“If only I could stand on a larger stage and have even more fans…but I realized something after yesterday’s performance. I was naive. Ultimately, what I enjoyed was being coddled by the fans of this familiar store.”
-Miyu Okamoto, Wake Up, Girls!, episode 2
The second episode of Wake Up, Girls! provides a great deal of fodder for discussion. Coerced by their new idol producer, Sudo, the girls are forced to perform in skimpy bikinis to a leering, salivating crowd of drunken older men. This is the obvious part of the episode – as one intrepid 2-chan denizen pointed out, it’s as if Yutaka “Yamakan” Yamamoto is saying, “These are your moé pigs!” Easily contrasted with Miyu’s defection and performance to her fans at Maid in Sendai, the surface lesson is that there’s a truckload of uncomfortable, awful things that you have to do in order to get to the top.
It would be easy to leave the lesson learned at that without delving any deeper. While the bikini scene was uncomfortable to watch – more uncomfortable than the panty flashes in Wake Up, Girls! Seven Idols – what the episode had to say regarding idol management furthered this tone set by the girls’ swimsuit performance.
Kouhei Matsuda, the manager of Wake Up, Girls!, is saddled with the girls’ welfare when president Junko Tange takes off with company funds and leaves him to clean up the mess. In both appearance and job description, Matsuda resembles the aptly-titled Producer of Idolm@ster fame – whose name remains a mystery in the anime, and is decided by the player in the various Idolm@ster video games – similarly tasked with nurturing the careers of his charges without much prior experience.
Producer scrapes by in The Idolm@ster, piggybacking on the success of Ritsuko Akizuki’s Ryuuguu Komachi unit, with goodwill and a hapless affability. When Producer makes a mistake, double-booking one of his idols, for example, it’s easily resolved and he vows to do better the next time. Producer is a nice person who cares about his charges and success eventually comes to them as they’re all hard-working folk, willing to chase their dreams. He’s a bit like a giant teddy bear, non-threatening and easily run ragged by his charges, and the girls always know that he is working with their best interests in mind.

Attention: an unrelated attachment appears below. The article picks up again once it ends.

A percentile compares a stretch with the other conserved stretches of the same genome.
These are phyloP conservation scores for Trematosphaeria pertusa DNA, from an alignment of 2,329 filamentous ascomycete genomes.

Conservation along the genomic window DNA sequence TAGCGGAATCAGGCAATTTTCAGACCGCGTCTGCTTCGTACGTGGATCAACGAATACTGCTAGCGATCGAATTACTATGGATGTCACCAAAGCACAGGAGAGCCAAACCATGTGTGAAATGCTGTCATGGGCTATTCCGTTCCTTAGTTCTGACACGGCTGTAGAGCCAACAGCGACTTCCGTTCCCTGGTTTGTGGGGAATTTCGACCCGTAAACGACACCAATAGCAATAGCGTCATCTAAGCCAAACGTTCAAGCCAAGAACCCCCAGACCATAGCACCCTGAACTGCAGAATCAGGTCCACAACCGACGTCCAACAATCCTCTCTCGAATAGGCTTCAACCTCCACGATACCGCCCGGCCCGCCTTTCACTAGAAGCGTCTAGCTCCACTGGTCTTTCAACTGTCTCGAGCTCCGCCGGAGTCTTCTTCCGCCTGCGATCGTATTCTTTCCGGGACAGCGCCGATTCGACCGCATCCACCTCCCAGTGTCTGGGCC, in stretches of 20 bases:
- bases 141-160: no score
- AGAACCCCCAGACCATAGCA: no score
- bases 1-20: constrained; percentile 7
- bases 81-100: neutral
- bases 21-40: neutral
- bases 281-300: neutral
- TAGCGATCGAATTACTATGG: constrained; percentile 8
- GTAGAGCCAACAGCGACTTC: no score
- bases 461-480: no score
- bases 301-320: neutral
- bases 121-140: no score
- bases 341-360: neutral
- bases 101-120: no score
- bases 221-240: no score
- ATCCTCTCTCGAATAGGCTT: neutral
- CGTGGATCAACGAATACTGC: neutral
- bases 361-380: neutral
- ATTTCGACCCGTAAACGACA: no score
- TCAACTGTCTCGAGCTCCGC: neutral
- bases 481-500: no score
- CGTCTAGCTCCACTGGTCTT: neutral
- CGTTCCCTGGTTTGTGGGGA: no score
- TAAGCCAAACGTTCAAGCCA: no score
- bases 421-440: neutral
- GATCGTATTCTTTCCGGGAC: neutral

With the harsher world presented in Wake, Up Girls! thus far, our producer stand-in, Matsuda, is effectively neutered. When President Tange was running things, he shadowed her, all the while knowing that she was not the most delightful of personalities. Left to pick up the pieces in her wake, Matsuda struggles mightily in his new position. Unlike the world of The Idolm@ster, Wake Up Girls! does not give Matsuda leeway because he is a nice guy, with visions of the girls’ success in his heart. Instead, he is taken in by the promises of Sudo, who forces the girls into their aforementioned uncomfortable performance. When President Tange returns to take back her own company, she comments on how useless Matsuda has been, a sentiment that the girls themselves echo.
Her triumphant return doesn’t make President Tange a wonderful person, but it does prove that she is, without a doubt, the best option for the girls to further their careers. Returning to the simpler lesson of this episode, that one has to put themselves out of their comfort zone in order to become successful, this idea can be applied to Wake Up, Girls! as a group, and us as the audience. The girls decide to place their trust in President Tange, regardless of the fact that she’s a fairly awful individual, because she is the best option for their success, especially when contrasted with Sudo and Matsuda.
Likewise, we as an audience may prefer the affable Producer, or wish for a softer President Tange alternative, like Tsubasa “Mariko Shinoda the 7th” Katagiri of AKB0048. However, in the world of Wake Up Girls!, it’s not enough to be a battle-hardened former idol. The producer has to have their own interests in mind, as well as the girls’. Perhaps, like Miyu, what we wanted from an idol show was simply the ability to root for the girls in a more lenient environment, similar to Miyu’s experiences with both Wake Up Girls! and Maid in Sendai.
An added layer of discomfort is added to this equation if we remember that the idols of Wake Up, Girls! are also more closely-tied to real life counterparts, and are overseen by avex, 81 Produce, and Yamakan. Their existence is something that series does not allow us to forget, as episode previews are read in studio by the would-be idols themselves. This provides a specific punctuation mark to the intriguing messiness of Wake Up, Girls!, caustic while attempting to sell you an identical idol product.
As an aside, you can picture Yamakan as Producer for an amusing imaginary visual.